The Family Tree is also crammed with all manner of subplots that are clearly meant to be shocking and provocative – a same-sex relationship between teacher and student! Gun-toting Christians who are also total assholes! A main character who apparently engaged in affairs with both a father and his teenage son! Sexual harassment in the workplace! Someone with a leg brace! – but none of them have even an ounce of honesty or credibility. And that’s not to say anything about the dead pervert hanging from the largest tree in the Burnetts’ front yard.

The film’s sitcom feel is not helped by the number of recognizable names that make up the film’s supporting cast. It’s easy to imagine them as sweeps week guest stars on The Family Tree As Sitcom – this week, Jane Seymour as grandma! Next week, Christina Hendricks as (you won’t believe this) a busty, put-upon office worker! As easy as it is to imagine that alternate reality, it’s conversely almost impossible to imagine why anyone signed up for this film (you too, Keith Carradine? And you, Gabrielle Anwar? Bow Wow! Even you are better than this!).

The film’s third act is a mess of plots and subplots and characters and supporting characters getting slammed and crammed together like they’ve been tossed into some sort of cinematic trash compactor. The penultimate scene of The Family Tree is reminiscent of one of the final scenes of, oddly enough, National Lampoon’s Christmas Vacation, with everyone (accidentally) gathering in the Burnetts’ living room to (accidentally) hash out all of the terrible things they’ve (accidentally) done to each other. Oh, ha ha, imagine the hijinks that will ensue! Sadly, it’s not the last time the entire group will gather together for maximum wackiness, they still need to attend no less than three more events to ensure that every loose end is tied up, gussied up with a slice of misdirection and a slash of some of the worst CGI put on screen in the last five or so years.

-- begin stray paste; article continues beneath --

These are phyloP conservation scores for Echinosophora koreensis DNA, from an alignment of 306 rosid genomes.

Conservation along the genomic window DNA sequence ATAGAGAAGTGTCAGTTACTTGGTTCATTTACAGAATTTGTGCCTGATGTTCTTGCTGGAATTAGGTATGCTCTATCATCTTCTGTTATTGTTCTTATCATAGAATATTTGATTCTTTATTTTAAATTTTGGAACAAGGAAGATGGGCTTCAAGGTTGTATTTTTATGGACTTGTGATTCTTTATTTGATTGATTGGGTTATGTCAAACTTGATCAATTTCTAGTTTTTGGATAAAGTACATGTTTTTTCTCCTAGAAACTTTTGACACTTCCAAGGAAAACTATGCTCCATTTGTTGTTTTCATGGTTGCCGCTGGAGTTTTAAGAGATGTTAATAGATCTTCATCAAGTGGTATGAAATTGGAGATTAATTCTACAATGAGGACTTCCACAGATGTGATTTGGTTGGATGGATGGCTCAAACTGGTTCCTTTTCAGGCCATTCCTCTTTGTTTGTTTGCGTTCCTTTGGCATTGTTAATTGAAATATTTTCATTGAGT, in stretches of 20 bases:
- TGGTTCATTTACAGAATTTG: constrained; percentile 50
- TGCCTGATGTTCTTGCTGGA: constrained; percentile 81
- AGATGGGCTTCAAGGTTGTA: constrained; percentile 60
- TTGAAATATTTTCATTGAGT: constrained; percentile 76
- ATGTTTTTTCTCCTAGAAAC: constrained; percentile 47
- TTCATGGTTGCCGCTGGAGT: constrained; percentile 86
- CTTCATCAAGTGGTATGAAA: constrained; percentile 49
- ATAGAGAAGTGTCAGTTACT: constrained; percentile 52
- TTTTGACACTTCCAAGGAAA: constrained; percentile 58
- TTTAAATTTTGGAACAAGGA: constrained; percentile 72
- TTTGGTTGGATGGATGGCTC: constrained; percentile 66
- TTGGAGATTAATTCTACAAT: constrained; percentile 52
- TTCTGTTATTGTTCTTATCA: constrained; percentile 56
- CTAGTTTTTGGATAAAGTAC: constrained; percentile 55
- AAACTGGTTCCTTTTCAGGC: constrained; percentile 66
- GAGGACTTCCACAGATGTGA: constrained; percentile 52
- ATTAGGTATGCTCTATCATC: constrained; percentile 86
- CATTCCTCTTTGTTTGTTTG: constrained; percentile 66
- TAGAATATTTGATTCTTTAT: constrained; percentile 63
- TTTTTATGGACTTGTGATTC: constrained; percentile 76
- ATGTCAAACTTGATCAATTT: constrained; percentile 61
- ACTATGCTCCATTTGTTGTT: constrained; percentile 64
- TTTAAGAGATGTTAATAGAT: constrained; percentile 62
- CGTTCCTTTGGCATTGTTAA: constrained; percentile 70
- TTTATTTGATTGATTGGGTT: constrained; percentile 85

Director Vivi Friedman and writer Mark Lisson have a reasonably talented cast and a kernel of a compelling idea, but The Family Tree is so outrageously bad, so stunningly tone-deaf, that even those potential positives are shunted aside in favor of what, wackiness? A poor use of the Chekhov’s gun concept? “Shocking” subplots that feel like the misplaced pages of a Gossip Girl script? Happy families may all be alike, but the Burnetts are unhappy in their own way – a way that certainly didn’t need a film made about it.

The Upside: The three minutes when Davis is actually given something genuine to do? I guess? Maybe?

The Down Side: The rest of it.

On the Side: It’s the only film you’ll see this year that features the youngest daughter from The Nanny as an inexplicably leg-braced teen who dresses like a ragdoll and makes some questionable relationship choices.